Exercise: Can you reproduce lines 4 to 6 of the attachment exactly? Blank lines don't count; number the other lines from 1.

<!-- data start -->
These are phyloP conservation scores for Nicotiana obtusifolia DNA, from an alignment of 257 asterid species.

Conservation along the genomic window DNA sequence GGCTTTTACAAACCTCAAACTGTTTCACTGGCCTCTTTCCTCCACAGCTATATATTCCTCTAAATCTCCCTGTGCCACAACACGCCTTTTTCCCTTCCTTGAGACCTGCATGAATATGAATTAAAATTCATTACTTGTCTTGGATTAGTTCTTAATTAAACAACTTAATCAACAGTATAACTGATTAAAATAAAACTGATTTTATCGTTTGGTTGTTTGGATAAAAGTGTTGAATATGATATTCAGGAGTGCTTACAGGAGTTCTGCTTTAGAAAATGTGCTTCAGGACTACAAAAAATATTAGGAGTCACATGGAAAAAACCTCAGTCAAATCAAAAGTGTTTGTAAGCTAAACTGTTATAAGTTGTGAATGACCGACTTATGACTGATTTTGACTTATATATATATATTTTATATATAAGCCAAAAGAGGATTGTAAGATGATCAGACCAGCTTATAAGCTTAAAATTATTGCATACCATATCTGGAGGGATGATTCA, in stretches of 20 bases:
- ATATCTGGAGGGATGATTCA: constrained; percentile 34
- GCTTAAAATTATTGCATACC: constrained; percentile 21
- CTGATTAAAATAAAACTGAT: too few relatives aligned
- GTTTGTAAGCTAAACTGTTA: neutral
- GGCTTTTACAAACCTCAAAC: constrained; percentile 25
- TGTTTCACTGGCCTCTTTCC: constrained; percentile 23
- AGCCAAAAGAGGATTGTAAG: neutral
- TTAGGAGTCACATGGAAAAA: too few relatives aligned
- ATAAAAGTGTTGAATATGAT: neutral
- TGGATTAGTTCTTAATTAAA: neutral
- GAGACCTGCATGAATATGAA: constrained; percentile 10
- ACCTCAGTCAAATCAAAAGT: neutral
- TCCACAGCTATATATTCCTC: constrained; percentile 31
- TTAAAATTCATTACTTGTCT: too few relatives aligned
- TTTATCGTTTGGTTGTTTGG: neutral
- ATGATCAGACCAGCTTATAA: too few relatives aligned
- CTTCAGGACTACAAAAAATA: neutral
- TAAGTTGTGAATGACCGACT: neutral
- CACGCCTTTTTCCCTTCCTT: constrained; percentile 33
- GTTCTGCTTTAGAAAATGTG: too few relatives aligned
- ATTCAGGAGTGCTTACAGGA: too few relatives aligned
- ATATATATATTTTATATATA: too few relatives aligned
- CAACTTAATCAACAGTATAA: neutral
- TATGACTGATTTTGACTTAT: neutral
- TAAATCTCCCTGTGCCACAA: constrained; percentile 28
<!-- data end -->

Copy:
- GCTTAAAATTATTGCATACC: constrained; percentile 21
- CTGATTAAAATAAAACTGAT: too few relatives aligned
- GTTTGTAAGCTAAACTGTTA: neutral